You can create your own software network bridge so your host computer and your container OS can both send and receive different network data over a single network device (either your Ethernet port or your wireless card). This is an important concept that often gets lost once you graduate from manually generating containers, because no matter the size of your deployment, it's highly unlikely you have a dedicated physical network card for each container you run. It's vital to understand that containers talk to virtual network devices, so you know where to start troubleshooting if a container loses its network connection.

To create a network bridge on your machine, you must have the appropriate permissions. For this article, use the sudo command to operate with root privileges. (However, LXC docs provide a configuration to grant users permission to do this without using sudo .)

$ sudo ip link add br0 type bridge

Verify that the imaginary network interface has been created:

$ sudo ip addr show br0
7: br0: <BROADCAST,MULTICAST> mtu 1500 qdisc
noop state DOWN group default qlen 1000
link/ether 26:fa:21:5f:cf:99 brd ff:ff:ff:ff:ff:ff

Since br0 is seen as a network interface, it requires its own IP address. Choose a valid local IP address that doesn't conflict with any existing IP address on your network and assign it to the br0 device:

$ sudo ip addr add 192.168.168.168 dev br0

And finally, ensure that br0 is up and running:

$ sudo ip link set br0 up
Setting the container config

The config file for an LXC container can be as complex as it needs to be to define a container's place in your network and the host system, but for this example the config is simple. Create a file in your favorite text editor and define a name for the container and the network's required settings:

lxc.utsname = opensourcedotcom
lxc.network.type = veth
lxc.network.flags = up
lxc.network.link = br0
lxc.network.hwaddr = 4a:49:43:49:79:bd
lxc.network.ipv4 = 192.168.168.1/24
lxc.network.ipv6 = 2003:db8:1:0:214:1234:fe0b:3596

Save this file in your home directory as mycontainer.conf .

The lxc.utsname is arbitrary. You can call your container whatever you like; it's the name you'll use when starting and stopping it.

The network type is set to veth , which is a kind of virtual Ethernet patch cable. The idea is that the veth connection goes from the container to the bridge device, which is defined by the lxc.network.link property, set to br0 . The IP address for the container is in the same network as the bridge device but unique to avoid collisions.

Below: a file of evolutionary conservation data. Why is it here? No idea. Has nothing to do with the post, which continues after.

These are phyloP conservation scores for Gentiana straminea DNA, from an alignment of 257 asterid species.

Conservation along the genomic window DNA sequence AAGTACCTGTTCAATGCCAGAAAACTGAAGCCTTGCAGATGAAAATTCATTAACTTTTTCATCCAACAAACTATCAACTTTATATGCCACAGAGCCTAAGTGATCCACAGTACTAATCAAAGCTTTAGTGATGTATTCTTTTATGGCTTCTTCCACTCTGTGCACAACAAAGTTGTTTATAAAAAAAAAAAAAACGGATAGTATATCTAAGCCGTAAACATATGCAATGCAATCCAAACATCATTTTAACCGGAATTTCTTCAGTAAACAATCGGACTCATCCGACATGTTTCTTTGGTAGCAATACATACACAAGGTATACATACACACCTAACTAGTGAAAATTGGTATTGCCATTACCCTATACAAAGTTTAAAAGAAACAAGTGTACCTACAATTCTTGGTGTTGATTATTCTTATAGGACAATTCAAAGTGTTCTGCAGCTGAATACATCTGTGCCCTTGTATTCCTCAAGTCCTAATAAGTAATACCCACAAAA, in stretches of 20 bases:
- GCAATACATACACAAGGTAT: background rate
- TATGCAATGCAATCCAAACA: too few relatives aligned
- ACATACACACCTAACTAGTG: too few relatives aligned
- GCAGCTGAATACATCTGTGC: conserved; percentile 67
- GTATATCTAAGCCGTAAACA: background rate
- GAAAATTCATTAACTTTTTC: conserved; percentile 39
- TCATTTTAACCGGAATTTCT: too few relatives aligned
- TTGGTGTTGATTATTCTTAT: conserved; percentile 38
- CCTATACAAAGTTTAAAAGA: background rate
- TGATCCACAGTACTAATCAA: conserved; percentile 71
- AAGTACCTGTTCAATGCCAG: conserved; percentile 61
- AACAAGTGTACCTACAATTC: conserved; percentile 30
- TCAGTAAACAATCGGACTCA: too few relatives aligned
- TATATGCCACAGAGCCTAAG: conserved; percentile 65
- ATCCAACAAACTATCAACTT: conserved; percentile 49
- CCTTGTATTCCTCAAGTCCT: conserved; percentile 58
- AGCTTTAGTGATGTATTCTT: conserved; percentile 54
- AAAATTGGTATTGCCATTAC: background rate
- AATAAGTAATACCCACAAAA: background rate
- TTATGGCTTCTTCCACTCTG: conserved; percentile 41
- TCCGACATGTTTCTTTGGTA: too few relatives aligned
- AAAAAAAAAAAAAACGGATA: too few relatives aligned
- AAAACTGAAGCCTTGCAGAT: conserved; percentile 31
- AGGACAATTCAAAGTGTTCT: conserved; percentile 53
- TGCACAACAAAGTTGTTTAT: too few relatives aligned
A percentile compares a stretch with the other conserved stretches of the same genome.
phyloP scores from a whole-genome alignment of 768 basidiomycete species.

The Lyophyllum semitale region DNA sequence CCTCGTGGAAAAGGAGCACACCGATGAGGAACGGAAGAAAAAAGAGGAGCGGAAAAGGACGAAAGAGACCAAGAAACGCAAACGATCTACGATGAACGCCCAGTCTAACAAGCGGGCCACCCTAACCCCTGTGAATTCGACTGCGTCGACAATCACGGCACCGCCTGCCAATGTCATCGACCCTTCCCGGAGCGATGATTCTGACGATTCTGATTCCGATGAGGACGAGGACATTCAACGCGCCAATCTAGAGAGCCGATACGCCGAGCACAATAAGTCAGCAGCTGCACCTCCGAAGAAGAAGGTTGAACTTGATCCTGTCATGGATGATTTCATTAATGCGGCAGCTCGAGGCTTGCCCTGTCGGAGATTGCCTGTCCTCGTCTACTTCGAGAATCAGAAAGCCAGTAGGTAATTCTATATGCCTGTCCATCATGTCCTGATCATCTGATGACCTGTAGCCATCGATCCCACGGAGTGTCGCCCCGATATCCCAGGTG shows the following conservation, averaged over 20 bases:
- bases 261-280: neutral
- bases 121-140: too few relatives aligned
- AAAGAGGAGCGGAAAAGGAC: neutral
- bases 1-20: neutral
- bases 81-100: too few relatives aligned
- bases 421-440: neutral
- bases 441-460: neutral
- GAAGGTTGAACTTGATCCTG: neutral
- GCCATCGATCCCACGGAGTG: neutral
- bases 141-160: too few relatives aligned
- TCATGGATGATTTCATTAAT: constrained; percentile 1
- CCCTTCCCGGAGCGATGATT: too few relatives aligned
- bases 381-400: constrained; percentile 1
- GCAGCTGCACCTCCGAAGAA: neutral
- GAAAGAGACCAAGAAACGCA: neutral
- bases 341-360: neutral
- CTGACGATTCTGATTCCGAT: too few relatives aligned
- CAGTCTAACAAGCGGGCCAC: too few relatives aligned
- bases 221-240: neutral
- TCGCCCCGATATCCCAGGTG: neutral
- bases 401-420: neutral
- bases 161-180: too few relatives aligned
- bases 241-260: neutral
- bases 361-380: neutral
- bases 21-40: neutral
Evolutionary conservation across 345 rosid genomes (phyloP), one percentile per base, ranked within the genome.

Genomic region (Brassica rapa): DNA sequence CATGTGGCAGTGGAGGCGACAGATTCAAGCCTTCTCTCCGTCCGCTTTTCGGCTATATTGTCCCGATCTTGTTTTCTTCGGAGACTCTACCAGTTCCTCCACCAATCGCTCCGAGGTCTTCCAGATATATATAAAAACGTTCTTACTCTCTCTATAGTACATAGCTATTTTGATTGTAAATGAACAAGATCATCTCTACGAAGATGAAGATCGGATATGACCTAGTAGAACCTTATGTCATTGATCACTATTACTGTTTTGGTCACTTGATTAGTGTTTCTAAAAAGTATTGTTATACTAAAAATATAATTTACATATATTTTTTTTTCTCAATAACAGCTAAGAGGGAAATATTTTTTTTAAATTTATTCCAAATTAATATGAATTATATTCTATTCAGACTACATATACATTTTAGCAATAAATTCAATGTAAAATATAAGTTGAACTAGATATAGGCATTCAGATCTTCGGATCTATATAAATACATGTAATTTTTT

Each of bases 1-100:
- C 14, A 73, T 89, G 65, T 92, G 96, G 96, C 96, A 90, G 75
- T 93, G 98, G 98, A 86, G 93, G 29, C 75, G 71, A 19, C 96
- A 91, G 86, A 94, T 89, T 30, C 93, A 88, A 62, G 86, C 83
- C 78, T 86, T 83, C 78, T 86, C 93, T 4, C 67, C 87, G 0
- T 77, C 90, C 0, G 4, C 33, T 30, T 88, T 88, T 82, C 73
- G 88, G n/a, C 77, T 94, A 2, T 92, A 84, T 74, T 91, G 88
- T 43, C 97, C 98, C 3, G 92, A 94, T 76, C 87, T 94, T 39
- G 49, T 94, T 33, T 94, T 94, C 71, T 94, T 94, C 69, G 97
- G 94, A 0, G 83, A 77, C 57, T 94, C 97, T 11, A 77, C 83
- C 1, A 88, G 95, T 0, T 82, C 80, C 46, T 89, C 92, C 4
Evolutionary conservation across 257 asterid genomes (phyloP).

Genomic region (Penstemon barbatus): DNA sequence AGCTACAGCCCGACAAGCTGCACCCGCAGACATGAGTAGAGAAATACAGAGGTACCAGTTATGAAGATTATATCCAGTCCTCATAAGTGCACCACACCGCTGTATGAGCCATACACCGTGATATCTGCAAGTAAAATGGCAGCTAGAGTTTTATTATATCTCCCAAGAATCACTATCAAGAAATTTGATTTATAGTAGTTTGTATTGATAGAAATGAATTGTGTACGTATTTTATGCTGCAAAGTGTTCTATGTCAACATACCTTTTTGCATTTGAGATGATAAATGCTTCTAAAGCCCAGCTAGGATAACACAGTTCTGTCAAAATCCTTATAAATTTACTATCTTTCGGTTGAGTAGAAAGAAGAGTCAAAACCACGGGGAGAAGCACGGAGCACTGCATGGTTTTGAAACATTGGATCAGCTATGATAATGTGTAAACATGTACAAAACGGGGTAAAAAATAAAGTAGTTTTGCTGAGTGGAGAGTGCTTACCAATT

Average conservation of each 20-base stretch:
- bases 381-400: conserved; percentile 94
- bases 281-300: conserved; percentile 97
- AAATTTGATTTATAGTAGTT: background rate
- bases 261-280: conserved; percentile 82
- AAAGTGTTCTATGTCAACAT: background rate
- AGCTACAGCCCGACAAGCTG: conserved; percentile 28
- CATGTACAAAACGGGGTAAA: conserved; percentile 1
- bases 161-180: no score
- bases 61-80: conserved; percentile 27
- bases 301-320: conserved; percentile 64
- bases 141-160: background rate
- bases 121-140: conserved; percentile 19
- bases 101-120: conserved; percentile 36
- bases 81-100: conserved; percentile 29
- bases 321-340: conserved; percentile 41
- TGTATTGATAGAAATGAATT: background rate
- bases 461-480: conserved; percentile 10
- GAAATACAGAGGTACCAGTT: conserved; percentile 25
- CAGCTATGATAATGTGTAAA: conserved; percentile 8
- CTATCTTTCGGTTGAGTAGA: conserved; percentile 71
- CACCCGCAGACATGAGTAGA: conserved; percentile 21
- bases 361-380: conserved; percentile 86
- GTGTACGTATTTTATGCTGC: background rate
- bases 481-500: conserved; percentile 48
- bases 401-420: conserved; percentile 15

With the exception of the veth network type and the up network flag, you invent all the values in the config file. The list of properties is available from man lxc.container.conf . (If it's missing on your system, check your package manager for separate LXC documentation packages.) There are several example config files in /usr/share/doc/lxc/examples , which you should review later.

Launching a container shell

At this point, you're two-thirds of the way to an operable container: you have the network infrastructure, and you've installed the imaginary network cards in an imaginary PC. All you need now is to install an operating system.

However, even at this stage, you can see LXC at work by launching a shell within a container space.

$ sudo lxc-execute --name basic \
--rcfile ~/mycontainer.conf /bin/bash \
--logfile mycontainer.log
#

In this very bare container, look at your network configuration. It should look familiar, yet unique, to you.

# /usr/sbin/ip addr show
1: lo: <LOOPBACK,UP,LOWER_UP> mtu 65536 qdisc noqueue state [...]
link/loopback 00:00:00:00:00:00 brd 00:00:00:00:00:00
inet 127.0.0.1/8 scope host lo
[...]
22: [email protected]: <BROADCAST,MULTICAST,UP,LOWER_UP> [...] qlen 1000
link/ether 4a:49:43:49:79:bd brd ff:ff:ff:ff:ff:ff link-netnsid 0
inet 192.168.168.167/24 brd 192.168.168.255 scope global eth0
valid_lft forever preferred_lft forever
inet6 2003:db8:1:0:214:1234:fe0b:3596/64 scope global
valid_lft forever preferred_lft forever
[...]

Your container is aware of its fake network infrastructure and of a familiar-yet-unique kernel.

# uname -av
Linux opensourcedotcom 4.18.13-100.fc27.x86_64 #1 SMP Wed Oct 10 18:34:01 UTC 2018 x86_64 x86_64 x86_64 GNU/Linux

Use the exit command to leave the container:

# exit
Installing the container operating system

Building out a fully containerized environment is a lot more complex than the networking and config steps, so you can borrow a container template from LXC. If you don't have any templates, look for a separate LXC template package in your software repository.

The default LXC templates are available in /usr/share/lxc/templates .

$ ls -m /usr/share/lxc/templates/
lxc-alpine, lxc-altlinux, lxc-archlinux, lxc-busybox, lxc-centos, lxc-cirros, lxc-debian, lxc-download, lxc-fedora, lxc-gentoo, lxc-openmandriva, lxc-opensuse, lxc-oracle, lxc-plamo, lxc-slackware, lxc-sparclinux, lxc-sshd, lxc-ubuntu, lxc-ubuntu-cloud